This spring’s shareholder season, in the run up to the United Nations Climate Change Conference in November, is incredibly important for shaping corporate action on climate for years to come. As the largest asset manager in the world, BlackRock has tremendous power in its shareholder votes at corporate AGMs.
People around the world are watching to see if BlackRock follows through on its recent climate commitments by voting in favor of climate-critical shareholder resolutions and against corporate board members who have not taken enough action to stop the impending climate chaos.
BlackRock’s CEO, Larry Fink, has made some big promises to use BlackRock’s leverage to force corporations to act on climate change. Will he keep those commitments and back up his words with voting actions at these shareholder meetings?
Here’s a climate-friendly vote that BlackRock took recently that went very under-the-radar:
BlackRock voted against the longest-serving director at Woodside Petroleum Ltd (an Australian oil and gas company) and cited “concerns about the comprehensiveness of the company’s current climate risk disclosure” as the rationale for doing so.
This is what we need to see from BlackRock this shareholder season, in line with Larry Fink’s past promises.
The question, however, is whether BlackRock will remain consistent when applying this approach in its votes with the bigger players – or if voting in a climate-positive direction when dealing with the little guys is a way to provide themselves cover so it doesn’t have to hold the bigger companies accountable.
The final key vote we’re watching, at ExxonMobil:
ExxonMobil – May 26
Exxon is the western world’s largest oil producer, and is among the world’s largest fossil fuel expansion companies.
Exxon meets none of the criteria for net-zero and long-term greenhouse gas reduction target setting and is unsupportive of most forms of climate regulation whilst promoting an energy policy agenda to accelerate fossil fuel development.
Recommendation to BlackRock: Vote against Chairman/CEO Darren Woods and Lead Independent Director Kenneth Frazier for failing to implement plans consistent with limiting global warming to 1.5ºC.
Shell – May 18
Shell’s emission reduction targets are intensity-based rather than absolute and it plans to continue to invest billions of dollars in upstream oil and gas, and excludes petrochemicals from its targets.
Shell also plans to increase its gas production significantly, to reach over half of its business by 2030.
Shell has announced a Transition Strategy that is almost entirely greenwashing – all marketing spin and little climate action.
Recommendation to BlackRock: Vote against Shell’s greenwashing resolution, and vote for the shareholder resolution for the company to set and publish targets that are consistent with the goals of the Paris Climate Agreement.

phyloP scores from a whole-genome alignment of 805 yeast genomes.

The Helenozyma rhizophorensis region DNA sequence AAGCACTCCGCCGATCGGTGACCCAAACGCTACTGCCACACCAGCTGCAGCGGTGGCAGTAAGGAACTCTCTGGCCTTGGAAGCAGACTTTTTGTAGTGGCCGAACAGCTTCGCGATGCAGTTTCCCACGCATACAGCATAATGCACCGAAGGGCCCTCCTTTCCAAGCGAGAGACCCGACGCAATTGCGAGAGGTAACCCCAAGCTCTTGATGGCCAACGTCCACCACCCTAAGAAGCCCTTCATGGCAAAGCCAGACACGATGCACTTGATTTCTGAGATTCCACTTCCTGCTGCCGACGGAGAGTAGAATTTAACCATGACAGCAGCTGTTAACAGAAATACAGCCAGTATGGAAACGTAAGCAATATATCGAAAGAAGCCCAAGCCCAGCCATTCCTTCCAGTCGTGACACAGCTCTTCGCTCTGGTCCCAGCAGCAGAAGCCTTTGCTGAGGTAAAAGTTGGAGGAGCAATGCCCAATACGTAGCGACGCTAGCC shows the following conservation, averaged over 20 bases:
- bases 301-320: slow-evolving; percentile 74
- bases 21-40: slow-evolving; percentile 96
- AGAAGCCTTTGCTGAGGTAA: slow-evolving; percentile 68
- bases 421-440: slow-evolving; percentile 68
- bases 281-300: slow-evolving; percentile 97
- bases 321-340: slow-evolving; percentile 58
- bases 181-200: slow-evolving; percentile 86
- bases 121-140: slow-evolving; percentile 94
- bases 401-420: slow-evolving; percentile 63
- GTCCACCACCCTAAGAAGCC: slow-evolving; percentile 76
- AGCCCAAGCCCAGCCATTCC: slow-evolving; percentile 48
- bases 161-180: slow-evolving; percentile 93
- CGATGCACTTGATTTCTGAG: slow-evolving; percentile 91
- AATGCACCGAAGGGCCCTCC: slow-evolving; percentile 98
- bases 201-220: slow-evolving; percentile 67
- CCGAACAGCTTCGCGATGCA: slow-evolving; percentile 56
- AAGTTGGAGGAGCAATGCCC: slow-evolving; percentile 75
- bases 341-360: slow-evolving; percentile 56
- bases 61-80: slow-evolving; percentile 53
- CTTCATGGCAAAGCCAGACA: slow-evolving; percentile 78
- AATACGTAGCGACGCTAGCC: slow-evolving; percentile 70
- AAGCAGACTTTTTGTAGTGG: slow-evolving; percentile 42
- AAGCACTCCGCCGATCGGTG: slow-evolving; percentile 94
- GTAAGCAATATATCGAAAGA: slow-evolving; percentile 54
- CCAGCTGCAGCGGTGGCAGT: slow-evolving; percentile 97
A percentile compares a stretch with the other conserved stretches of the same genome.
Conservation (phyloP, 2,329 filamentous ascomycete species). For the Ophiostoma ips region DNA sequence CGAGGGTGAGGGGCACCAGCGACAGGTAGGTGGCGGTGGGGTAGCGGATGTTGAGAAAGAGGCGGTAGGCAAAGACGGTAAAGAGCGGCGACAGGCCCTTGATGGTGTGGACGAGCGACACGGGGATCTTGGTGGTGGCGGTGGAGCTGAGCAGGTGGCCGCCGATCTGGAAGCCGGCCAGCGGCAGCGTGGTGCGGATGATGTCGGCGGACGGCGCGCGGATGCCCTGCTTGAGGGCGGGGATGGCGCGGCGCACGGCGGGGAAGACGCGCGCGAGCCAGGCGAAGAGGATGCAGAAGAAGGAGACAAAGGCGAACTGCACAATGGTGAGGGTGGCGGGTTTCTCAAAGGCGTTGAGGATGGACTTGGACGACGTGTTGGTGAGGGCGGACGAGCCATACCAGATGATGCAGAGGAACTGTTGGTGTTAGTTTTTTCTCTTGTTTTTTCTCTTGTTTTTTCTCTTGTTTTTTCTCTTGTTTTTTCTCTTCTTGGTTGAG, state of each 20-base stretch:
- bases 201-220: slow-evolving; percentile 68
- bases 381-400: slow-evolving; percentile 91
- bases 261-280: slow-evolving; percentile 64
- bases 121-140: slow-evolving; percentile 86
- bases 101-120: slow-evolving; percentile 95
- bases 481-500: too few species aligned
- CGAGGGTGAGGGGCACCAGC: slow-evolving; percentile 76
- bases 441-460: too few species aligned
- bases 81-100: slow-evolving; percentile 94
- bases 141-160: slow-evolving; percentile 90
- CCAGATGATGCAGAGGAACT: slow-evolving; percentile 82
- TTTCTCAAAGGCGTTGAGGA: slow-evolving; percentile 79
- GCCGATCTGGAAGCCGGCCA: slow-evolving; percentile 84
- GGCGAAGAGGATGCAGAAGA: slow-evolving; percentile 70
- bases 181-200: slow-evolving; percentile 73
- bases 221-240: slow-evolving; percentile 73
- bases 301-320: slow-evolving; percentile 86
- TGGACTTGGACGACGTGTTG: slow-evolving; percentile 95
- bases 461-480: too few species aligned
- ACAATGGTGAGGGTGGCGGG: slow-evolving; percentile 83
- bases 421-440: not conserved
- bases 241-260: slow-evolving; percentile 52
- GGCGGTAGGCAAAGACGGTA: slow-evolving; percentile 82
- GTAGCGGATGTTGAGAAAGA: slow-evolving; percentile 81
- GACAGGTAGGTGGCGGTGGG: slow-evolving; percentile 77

UPDATE: Huge support for the shareholder resolution, but BlackRock is so far silent on how or if it voted.
BP – May 12
BP is one the world’s biggest climate polluters, and is investing billions in new oil and gas projects this year.
BP won’t commit to net zero emissions, instead stating it as an ambition. This loose ambition only covers its own production, not the fossil fuels it refines and sells on.
And even according to their own plan, BP will increase emissions until at least 2030.
Recommendation to BlackRock: Vote for the shareholder resolution for the company to set and publish targets that are consistent with the goals of the Paris Climate Agreement.
UPDATE: Climate resolution received 20.65% approval, up from 8.4% for a similar measure in 2019… BlackRock did not share how it voted.
Duke Energy – May 6
Duke Energy is the largest US generator of electricity, the second largest emitter of carbon dioxide and the second largest user of coal to generate electricity among investor-owned US electric utilities.
Duke committed to net zero only in its electricity production by 2050, not covering close to all its emissions.
According to a Sierra Club analysis, Duke has committed to retire only 11% of its coal generation by 2030, and will remain one of the largest coal generators among investor-owned electric utilities. And Duke has the largest gas generation expansion plans of any investor-owned utility.
Duke Energy also has a largely negative influence on climate change policy in the US, and has lobbied against emissions standards and the transition of the US energy mix.
Recommendation for BlackRock: Vote against director Chair/CEO Lynn Good and Independent Lead Director Michael G. Browning for failing to implement plans consistent with limiting global warming to 1.5ºC.
UPDATE: BlackRock won’t say how it voted.
Barclays – May 5
Barclays is the biggest financier of fossil fuels in Europe, funding $145 billion in fossil fuels since the Paris Climate Agreement in 2016.
The bank has provided more finance for coal mining and coal power than any other UK bank since 2015, and its funding for ‘extreme’ fossil fuel sectors – fracking, tar sands and Arctic oil and gas – increased by 32% in 2020.
Recommendation for BlackRock: Vote for the shareholder resolution directing Barclays to set and publish targets to phase out support for fossil fuel projects and companies that are consistent with the goal of the Paris Climate Agreement.
UPDATE: BlackRock abstained from voting:
Wells Fargo – April 27
Wells Fargo has been the world’s third largest financier of fossil fuels over the last five years, with $223 billion in lending and underwriting over 2016-20. It is the world’s leading funder of fracked oil and gas.
Wells Fargo did commit to net zero financed emissions by 2050, but has set no targets, and has no exclusion policies related to tar sands, LNG, fracking or offshore fossil fuel.
Recommendation to BlackRock: Vote against director Chairman Charles H. Noski, for failing to implement plans consistent with limiting global warming to 1.5ºC.
UPDATE: BlackRock voted in support of Noski: